Steve Torrence and his family have celebrated every NHRA Top Fuel victory at El Charro restaurant in Tyler, Texas. That has added up to more than 40 times they have sat at the same table and ordered the same menu items.
The staff follows the Mello Yello Drag Racing Series races and keeps up with the action. This past November, they had the pleasure of serving lunch to the newly crowned two-time Top Fuel champion.
“They were all excited just to be part of it with me,” Torrence said. “They just know you as a regular.”
So do the folks who flock to the winner’s circle celebrations at dragstrips across the country.
Since 2017, Torrence has won 28 races – more than an entire season’s worth. In the past two year alone, he and teammate dad Billy Torrence have combined for 25 victories, also more than a full season could produce.
This past season, Steve won nine races for a two-year total of 20. That’s five times more than Doug Kalitta, the second-biggest winner in the past two seasons, earned. A deeper look showed Torrence with 28 victories in the past three campaigns. That’s quadruple the triumphs of both Brittany Force and Leah Pritchett in the same time frame – and more than five times the total of five each that Kalitta and Antron Brown had. Overall, Torrence has 36 victories, fewer than Brown’s 50 and Kalitta’s 47. But his Countdown victory last fall at Charlotte pushed him ahead of “Big Daddy” Don Garlits on the class’ all-time list and just three away from tying another legend, Kenny Bernstein.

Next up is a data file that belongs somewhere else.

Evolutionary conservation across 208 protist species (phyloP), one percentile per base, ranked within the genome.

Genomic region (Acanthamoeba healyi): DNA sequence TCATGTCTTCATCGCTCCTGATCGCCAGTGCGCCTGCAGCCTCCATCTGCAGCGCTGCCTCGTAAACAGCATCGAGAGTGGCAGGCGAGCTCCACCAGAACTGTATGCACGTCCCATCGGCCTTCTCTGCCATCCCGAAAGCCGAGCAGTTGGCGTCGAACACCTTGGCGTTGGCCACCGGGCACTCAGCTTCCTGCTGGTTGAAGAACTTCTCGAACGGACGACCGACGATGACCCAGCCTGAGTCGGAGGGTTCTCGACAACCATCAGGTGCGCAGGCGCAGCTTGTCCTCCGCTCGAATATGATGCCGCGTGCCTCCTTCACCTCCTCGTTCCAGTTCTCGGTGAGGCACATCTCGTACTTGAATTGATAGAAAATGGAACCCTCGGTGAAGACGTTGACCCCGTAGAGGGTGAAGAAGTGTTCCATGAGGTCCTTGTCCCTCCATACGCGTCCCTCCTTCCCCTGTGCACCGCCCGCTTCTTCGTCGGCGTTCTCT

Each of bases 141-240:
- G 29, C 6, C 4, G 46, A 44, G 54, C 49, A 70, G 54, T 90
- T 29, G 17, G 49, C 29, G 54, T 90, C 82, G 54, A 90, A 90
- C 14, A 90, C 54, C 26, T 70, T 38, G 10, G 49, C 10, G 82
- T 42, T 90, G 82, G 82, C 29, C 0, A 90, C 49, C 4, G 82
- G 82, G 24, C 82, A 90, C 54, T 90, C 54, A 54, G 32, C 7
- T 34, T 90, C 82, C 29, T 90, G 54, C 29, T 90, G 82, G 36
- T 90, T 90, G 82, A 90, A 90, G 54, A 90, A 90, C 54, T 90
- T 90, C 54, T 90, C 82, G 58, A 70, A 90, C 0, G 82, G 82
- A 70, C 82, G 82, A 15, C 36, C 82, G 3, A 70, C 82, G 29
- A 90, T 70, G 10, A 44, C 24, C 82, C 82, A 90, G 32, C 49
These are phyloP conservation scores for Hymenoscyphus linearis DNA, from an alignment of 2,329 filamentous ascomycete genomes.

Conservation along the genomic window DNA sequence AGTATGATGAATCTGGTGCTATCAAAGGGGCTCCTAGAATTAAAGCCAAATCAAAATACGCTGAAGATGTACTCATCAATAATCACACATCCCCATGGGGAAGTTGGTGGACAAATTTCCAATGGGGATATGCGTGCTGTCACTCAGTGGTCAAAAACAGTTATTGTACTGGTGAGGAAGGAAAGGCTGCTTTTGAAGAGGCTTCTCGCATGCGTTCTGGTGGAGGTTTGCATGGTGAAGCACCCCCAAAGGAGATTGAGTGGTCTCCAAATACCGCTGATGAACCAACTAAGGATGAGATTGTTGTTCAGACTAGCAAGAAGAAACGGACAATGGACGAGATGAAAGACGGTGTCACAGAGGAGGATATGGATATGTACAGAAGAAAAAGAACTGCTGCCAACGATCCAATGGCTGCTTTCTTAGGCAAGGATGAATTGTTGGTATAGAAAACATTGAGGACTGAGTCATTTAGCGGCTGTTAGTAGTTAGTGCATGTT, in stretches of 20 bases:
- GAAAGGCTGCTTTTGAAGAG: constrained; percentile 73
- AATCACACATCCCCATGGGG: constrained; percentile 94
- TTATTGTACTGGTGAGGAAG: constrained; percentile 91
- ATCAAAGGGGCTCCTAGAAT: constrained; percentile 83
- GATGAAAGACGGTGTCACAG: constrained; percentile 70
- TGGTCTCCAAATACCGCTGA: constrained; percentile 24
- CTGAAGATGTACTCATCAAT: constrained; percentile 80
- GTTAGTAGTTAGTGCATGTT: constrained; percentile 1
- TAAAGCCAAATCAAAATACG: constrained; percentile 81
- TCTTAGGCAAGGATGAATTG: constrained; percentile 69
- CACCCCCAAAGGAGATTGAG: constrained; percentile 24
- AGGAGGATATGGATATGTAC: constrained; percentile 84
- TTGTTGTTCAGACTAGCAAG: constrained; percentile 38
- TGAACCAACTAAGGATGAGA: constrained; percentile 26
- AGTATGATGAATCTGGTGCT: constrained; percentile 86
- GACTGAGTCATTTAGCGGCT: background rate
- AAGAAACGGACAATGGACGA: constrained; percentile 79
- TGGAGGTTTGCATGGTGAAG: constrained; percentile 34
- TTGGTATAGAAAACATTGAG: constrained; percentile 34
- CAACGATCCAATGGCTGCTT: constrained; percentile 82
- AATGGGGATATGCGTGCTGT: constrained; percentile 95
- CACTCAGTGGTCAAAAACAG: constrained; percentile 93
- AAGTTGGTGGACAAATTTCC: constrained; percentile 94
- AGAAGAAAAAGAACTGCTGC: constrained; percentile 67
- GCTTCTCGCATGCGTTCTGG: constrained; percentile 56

That’s the best team out there, however you want to look at it. We win more races than anybody, and that’s because of that team.
Were it not for the NHRA’s manipulated Countdown to the Championship (or for an unfortunate cut tire during eliminations at Dallas in 2017 that caused his dragster to crash), Torrence would have scored three consecutive series titles. Nevertheless, his 2019 march to the championship was much different than in 2018.